Stove Top Directions: If you don’t have a slow cooker or wish to make this on the stove top, simply add all of the ingredients to a large stock pot, add the 3 quarts of water and bring to a very gentle boil. Reduce the heat to simmer and cook for about 1 1/2 hours.


How-to Make Vegetable Stock


  • For a really deep, rich flavor, try roasting your vegetables first.
  • Save your vegetable scraps, they make great additions to homemade stock. You can even make a pot of stock strictly from scraps, though I rarely do this since I am a control freak. Great options for scraps are the green parts of leeks, onion peels, the ends of carrot and/or the peels. Use skins, peels, stems, cores, ends, etc. Get creative.
  • I keep scraps in the freezer until I am ready to make another batch of stock, then I pull them all out and dump them in.
  • Use common sense, always adequately wash any vegetables before adding to your stock and never add anything you wouldn’t eat, straight up. So don’t add moldy or slimy bits, and definitely don’t add rotten or rancid veggies. If you are trimming off creepy soft brown spots, don’t turn around and add these to your stock. OK, I think you get it.
  • Avoid potatoes or corn, as these give you a cloudy stock. Avoid beets as they give you pink stock.
  • Boiling vegetable stock for a long time causes it to taste bitter, which is why the slow cooker is great. Low and slow. Slow and steady. All those things.
  • Brussels sprouts, broccoli, cauliflower, asparagus, cabbage, artichokes and beets all tend towards creating a bitter broth. It’s not to say you cannot add them, I simply suggest that you just use very sparingly and add them near the end.

How-to Make Vegetable Stock

Terra Delyssa is a sponsor of Tasty Yummies. All content, ideas, and words are my own. Thanks for supporting the sponsors that allow me to create new and special content like this for Tasty Yummies.


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5 Responses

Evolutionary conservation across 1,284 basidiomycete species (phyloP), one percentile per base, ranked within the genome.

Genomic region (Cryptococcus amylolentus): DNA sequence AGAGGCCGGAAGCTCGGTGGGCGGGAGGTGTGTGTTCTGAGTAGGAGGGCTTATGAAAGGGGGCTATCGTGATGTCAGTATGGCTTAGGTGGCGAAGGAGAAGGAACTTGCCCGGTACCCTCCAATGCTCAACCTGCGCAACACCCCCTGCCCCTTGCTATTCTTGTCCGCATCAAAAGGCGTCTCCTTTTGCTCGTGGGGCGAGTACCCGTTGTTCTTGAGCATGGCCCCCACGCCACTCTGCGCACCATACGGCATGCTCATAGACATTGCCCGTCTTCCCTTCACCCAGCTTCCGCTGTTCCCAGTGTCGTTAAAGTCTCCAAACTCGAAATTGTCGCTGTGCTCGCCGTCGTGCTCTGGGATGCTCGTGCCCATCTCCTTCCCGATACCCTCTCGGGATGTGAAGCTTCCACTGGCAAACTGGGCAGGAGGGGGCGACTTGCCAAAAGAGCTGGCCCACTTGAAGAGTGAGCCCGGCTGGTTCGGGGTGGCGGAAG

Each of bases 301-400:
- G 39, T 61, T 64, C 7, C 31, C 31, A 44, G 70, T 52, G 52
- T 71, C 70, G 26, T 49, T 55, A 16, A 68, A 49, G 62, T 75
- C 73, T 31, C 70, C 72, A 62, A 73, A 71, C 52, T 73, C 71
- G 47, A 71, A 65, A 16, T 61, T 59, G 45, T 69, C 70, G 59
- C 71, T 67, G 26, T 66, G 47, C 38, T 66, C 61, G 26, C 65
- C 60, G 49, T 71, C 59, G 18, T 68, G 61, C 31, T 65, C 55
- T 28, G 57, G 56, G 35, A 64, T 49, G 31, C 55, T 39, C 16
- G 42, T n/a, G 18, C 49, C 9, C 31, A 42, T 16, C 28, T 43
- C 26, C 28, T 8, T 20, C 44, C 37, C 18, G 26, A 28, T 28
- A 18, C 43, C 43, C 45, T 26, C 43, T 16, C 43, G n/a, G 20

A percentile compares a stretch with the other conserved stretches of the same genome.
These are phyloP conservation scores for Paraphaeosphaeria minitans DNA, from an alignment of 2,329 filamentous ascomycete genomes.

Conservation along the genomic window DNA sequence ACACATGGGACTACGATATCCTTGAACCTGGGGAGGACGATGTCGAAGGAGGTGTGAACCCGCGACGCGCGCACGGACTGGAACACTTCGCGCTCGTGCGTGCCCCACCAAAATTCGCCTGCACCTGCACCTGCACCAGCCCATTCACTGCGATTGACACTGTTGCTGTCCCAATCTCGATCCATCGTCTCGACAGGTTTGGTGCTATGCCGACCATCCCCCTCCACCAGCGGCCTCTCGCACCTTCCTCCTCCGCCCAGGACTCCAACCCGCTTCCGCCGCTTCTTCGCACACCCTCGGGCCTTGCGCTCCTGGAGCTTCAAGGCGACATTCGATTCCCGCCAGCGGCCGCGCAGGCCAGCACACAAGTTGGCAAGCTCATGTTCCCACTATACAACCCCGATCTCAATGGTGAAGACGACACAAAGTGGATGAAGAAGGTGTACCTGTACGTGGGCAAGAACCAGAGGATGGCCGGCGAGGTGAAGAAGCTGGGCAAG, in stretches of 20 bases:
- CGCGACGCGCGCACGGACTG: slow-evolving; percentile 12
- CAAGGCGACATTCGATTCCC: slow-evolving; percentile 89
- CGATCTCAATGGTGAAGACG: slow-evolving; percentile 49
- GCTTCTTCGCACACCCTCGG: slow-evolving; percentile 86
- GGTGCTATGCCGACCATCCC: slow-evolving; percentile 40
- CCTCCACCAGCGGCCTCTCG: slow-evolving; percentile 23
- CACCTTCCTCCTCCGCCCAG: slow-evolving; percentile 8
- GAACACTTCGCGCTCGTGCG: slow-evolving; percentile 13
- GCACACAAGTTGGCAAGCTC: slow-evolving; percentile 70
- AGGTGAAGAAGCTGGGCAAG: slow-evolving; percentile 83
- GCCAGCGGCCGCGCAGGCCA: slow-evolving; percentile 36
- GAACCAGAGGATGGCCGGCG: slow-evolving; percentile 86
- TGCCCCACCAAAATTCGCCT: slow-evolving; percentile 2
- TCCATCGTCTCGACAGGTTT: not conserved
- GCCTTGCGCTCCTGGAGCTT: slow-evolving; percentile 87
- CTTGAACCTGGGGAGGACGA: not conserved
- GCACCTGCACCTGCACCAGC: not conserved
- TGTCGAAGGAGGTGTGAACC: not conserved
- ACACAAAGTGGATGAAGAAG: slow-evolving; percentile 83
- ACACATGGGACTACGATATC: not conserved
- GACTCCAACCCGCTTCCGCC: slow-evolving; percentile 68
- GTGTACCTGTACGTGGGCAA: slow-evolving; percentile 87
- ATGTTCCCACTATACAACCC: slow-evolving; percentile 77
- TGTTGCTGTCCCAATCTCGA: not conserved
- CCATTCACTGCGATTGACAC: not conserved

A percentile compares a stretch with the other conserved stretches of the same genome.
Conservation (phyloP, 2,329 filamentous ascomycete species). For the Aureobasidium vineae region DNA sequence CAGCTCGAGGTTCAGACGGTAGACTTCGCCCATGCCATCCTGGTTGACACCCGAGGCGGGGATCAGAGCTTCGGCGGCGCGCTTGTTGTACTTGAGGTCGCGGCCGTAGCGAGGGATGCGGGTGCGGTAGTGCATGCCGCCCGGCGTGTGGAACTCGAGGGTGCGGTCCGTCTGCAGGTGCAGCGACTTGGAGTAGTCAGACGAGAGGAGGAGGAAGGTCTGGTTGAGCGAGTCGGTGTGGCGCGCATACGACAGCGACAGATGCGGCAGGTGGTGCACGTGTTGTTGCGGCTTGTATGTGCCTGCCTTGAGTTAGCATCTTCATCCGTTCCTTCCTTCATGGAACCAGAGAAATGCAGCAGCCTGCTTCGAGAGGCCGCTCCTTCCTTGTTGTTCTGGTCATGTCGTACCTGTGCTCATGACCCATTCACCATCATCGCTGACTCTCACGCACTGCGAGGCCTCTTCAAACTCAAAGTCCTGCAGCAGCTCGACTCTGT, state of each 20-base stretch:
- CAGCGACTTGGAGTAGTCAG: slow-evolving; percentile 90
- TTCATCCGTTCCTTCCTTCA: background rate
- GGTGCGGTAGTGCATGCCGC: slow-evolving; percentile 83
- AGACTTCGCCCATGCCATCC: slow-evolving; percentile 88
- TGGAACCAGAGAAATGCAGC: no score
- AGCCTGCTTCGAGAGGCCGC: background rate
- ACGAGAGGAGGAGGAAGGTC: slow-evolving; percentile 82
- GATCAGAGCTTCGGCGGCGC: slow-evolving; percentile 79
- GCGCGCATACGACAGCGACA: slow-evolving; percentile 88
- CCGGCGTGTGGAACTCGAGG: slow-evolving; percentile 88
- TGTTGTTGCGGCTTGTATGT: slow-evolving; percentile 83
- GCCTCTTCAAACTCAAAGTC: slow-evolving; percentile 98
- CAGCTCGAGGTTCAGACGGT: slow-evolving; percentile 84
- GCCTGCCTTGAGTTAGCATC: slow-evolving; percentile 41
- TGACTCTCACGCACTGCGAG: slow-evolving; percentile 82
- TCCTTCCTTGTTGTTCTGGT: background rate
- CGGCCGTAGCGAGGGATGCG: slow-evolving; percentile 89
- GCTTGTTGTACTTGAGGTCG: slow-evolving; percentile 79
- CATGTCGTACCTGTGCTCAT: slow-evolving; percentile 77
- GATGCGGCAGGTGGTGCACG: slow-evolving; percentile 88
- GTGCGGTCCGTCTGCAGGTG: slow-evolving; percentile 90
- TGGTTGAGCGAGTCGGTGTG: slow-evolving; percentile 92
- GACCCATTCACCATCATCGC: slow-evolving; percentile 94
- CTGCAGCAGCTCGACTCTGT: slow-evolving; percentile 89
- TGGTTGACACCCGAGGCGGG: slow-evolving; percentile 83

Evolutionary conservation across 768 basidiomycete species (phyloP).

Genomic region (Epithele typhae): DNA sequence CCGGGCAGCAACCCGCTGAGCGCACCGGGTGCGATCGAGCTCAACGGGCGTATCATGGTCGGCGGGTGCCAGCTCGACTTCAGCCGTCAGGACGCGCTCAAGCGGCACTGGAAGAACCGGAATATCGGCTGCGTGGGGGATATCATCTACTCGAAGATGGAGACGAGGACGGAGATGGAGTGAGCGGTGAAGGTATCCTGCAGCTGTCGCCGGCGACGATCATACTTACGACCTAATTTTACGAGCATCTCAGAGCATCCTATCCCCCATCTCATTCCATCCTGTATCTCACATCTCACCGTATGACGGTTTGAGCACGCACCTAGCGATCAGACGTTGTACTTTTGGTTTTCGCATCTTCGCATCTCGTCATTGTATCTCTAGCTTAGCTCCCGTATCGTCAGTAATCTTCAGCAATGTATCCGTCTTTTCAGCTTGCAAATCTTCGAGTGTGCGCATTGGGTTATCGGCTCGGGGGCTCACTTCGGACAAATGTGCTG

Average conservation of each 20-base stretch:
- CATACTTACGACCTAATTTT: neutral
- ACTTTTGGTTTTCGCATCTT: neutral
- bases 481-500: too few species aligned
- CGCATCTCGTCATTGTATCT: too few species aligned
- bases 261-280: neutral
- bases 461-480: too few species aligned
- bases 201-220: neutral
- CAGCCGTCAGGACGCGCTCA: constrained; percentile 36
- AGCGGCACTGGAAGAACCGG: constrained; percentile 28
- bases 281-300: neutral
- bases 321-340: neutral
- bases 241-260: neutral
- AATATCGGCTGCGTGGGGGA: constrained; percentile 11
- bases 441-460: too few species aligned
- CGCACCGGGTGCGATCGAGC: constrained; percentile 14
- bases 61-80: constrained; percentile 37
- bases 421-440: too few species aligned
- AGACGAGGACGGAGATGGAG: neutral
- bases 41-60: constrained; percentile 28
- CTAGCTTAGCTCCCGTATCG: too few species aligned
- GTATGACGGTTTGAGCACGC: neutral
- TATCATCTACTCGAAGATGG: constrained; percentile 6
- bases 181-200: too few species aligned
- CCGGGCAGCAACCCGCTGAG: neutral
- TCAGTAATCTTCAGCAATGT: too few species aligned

1. Ouida Lampert says:

    Thank you for this post.

    I make my own broth(s) already, but those are meat (well, bone, anyway) based and I needed a vegetable version I could trust (vegetarian company coming and I want to make soup).

    I DO trust your recipes, and I so love your tutorials. I am still making sprouts per your instruction – and, I never would have attempted that without you.

    Thank you again for all the work that you do.

  2. I never make the same stock recipe twice, and I can’t wait to give yours a shot! It looks great 🙂

  3. Dana says:

    All of your helpful hints are really great! I have enjoyed reading your blogs! I agree that salt is the ingredient that separates broth from stock. In culinary school we added a sachet d’epices (bay leaf, parsley, thyme, garlic cloves and peppercorns wrapped in cheesecloth) or a bouquet garni (same ingredients minus the cheesecloth and bound with twine instead) into our stocks. Our beef stock was made with red wine which we used for deglazing the pan after roasting the bones and the veggies and caramelizing the tomato paste (pincé).

    I love this site and have put it on my favorites list. Your pictures and general layout is so pleasing. Thank you for your wonderful attention to detail. You are helping so many people with all that you do here. 🙂

  4. I, too, began making my own broths/stocks – both veggie and chicken – and use crockpot. I rarely use beef so that is not on my agenda as a regular freezer item. I also will save all veggie scraps and keep a Ziploc bag in freezer to ad the scraps to for a future broth. I also use homemade chicken stock for my dog’s kibble to prevent kibble cough (expensive lesson after an emergency trip to vet because I thought he was dying – nope! Kibble Cough! WHAT???).

  5. Robin says:

    Thanks so much for this! Love your blog, been following here and there for about a year now and just want to say thank you!
    For this recipe, I am assuming the veggies are still good for using in a soup after being used to make this broth? I am thinking if I make the broth then strain and add chicken with the veggies and season I could have some type of chicken soup? Or are the veggies pretty much all mush after cooking for 10+ hours?